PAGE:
The New England towns that dotted Captain John Smith’s 1616 map (above) didn’t really exist, but a sixteen-year-old English prince named Charles had taken the liberty of replacing Smith’s indigenous place names with English ones, most of which did not survive the era of Puritan migration. As to the future site of Hampton, located on the mainland just south of “Smiths Iles,” neither the young prince nor Smith had paid much attention—its place on the map was nameless and nearly hidden by Smith’s outsized portrait.
A decade later, William Alexander, the future viscount of Canada, divided New England north of Cape Cod into twenty feudal manors, each with its own named governor. Alexander’s plan met the same fate as Charles’s imaginary towns, but if it had been enacted as envisioned, a church historian named Sir Henry Spelman would have governed the still-unnamed area that one day would be called Hampton.
Soon enough, place names that modern Hamptonians would recognize began to appear on maps. William Wood’s 1634 map identifies “Strabery Banke” and “the boreshead,” and Reverend William Hubbard’s 1677 map, drawn to illustrate his account of King Philip’s War, marks the town of “Hamton.” Then in 1689, a decade after King Charles II had ordered the separation of New Hampshire from Puritan Massachusetts (much like the Puritans had ordered the separation of his father’s head from its body 40 years earlier), the correctly spelled town of Hampton, with its coastal promontories of Great Boar’s Head and Little Boar’s Head, appeared on an English map.
1737-1741 Mitchell map
The establishment of the Province of New Hampshire renewed the question of the true location of the Massachusetts colony’s northern boundary—did it extend three miles north of the northernmost point of the Merrimack River as claimed by Massachusetts, or was it a straight westerly line three miles north of the river’s mouth as claimed by New Hampshire? The competing claims launched a dispute that would drag on for years, with both sides asserting taxing authority over the inhabitants of the disputed zones. King George II of Britain would have the final say, his decision guided by the map prepared by George Mitchell, a surveyor who had spent the previous five years mapping stands of mast trees in Nova Scotia. The town of Hampton and its harbor appear on his 1741 map, which plots the so-called Mitchell Line. Ultimately, the king chose a line similar to the boundary as it exists today.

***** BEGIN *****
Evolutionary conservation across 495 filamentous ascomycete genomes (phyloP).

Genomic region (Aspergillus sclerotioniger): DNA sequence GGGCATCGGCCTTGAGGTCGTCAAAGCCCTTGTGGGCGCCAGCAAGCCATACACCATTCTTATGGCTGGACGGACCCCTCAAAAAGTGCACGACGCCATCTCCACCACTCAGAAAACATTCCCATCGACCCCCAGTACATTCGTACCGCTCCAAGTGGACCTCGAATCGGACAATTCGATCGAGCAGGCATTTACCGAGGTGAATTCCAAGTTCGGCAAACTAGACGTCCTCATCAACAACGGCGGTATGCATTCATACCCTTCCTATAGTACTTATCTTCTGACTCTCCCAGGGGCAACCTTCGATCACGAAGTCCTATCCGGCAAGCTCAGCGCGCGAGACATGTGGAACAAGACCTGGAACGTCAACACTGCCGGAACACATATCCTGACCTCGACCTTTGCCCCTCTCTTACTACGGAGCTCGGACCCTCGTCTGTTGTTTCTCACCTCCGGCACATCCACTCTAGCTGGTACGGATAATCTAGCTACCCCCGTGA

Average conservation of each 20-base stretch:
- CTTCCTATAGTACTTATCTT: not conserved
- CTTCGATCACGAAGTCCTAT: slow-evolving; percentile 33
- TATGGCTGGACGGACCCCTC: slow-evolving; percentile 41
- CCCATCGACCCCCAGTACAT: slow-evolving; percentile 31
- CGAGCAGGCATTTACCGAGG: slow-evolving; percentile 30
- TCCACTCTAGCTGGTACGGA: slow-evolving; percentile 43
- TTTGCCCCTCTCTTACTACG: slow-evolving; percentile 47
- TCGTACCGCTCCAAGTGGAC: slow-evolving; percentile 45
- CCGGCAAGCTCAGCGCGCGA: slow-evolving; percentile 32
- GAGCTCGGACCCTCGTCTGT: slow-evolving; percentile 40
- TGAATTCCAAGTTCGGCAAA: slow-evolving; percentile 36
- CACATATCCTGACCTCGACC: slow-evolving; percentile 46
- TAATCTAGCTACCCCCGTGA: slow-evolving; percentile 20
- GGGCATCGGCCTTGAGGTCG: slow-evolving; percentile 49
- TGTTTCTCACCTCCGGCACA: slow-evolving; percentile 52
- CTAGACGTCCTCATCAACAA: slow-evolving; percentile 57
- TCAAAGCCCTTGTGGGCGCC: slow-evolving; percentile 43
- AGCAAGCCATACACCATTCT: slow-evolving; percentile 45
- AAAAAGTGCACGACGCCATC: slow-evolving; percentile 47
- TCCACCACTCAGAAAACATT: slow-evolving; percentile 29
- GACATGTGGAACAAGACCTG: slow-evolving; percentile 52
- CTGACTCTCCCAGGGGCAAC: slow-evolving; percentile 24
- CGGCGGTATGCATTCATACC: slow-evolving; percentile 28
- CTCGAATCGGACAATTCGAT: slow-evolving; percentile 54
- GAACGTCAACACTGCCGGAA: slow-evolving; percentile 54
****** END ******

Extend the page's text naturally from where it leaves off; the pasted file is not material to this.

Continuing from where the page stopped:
1761 Blanchard-Langdon map
Colonel Joseph Blanchard of Dunstable, New Hampshire served in the New Hampshire militia and fought in the French and Indian War. Assisted by Samuel Langdon, a regimental chaplain from Portsmouth, New Hampshire, he surveyed “An accurate map of His Majesty’s province of New-Hampshire in New England…which exhibits the theatre of this war in that part of the world.” Hampton, Great Boar’s Head, and “Hampton R. & Marshes” appear on this map, published three years after Blanchard’s death in 1758.
1806 Leavitt map
In 1803 and 1805 the New Hampshire legislature directed that a state map be compiled, and to that end it required all New Hampshire towns to make plans of their territories. The plans were to show all principal roads, water features, mountains, hills, and the names of adjoining towns, and were to be transmitted to the office of Secretary of State Philip Carrigain by June 10, 1806. The resulting state map, published in 1816, features a pictorial vignette of Boar’s Head.
To produce Hampton’s contribution to the project, the town hired Thomas Leavitt of Hampton Falls. A selectmen’s record for 1806 shows that the town paid $64.85 for “surveying the town.” To engrave the map, Leavitt recruited his friend James Akin, an artist and political cartoonist then residing in Newburyport, Massachusetts. The selectmen evidently had not approved the expense beforehand, as the town voted “not to allow Thomas Leavitt Esq. [his] account for engraving the plan of the town of Hampton.” Leavitt’s map is the first to include a detailed portrayal of Hampton’s built environment: churches, schools, businesses, and the names and locations of property owners.
1830 Hampton map
This rustic, color-coded map by an unknown maker was found in the North Hampton Library and donated to the Hampton Historical Society in 2008. The linen backing suggests that it may have been used as a wall map. Besides depicting the principal buildings and the names and locations of property owners, it identifies two roads by their names then in use, Sandy Lane (Winnacunnet Road) and Nook Lane (the eastern end of High Street).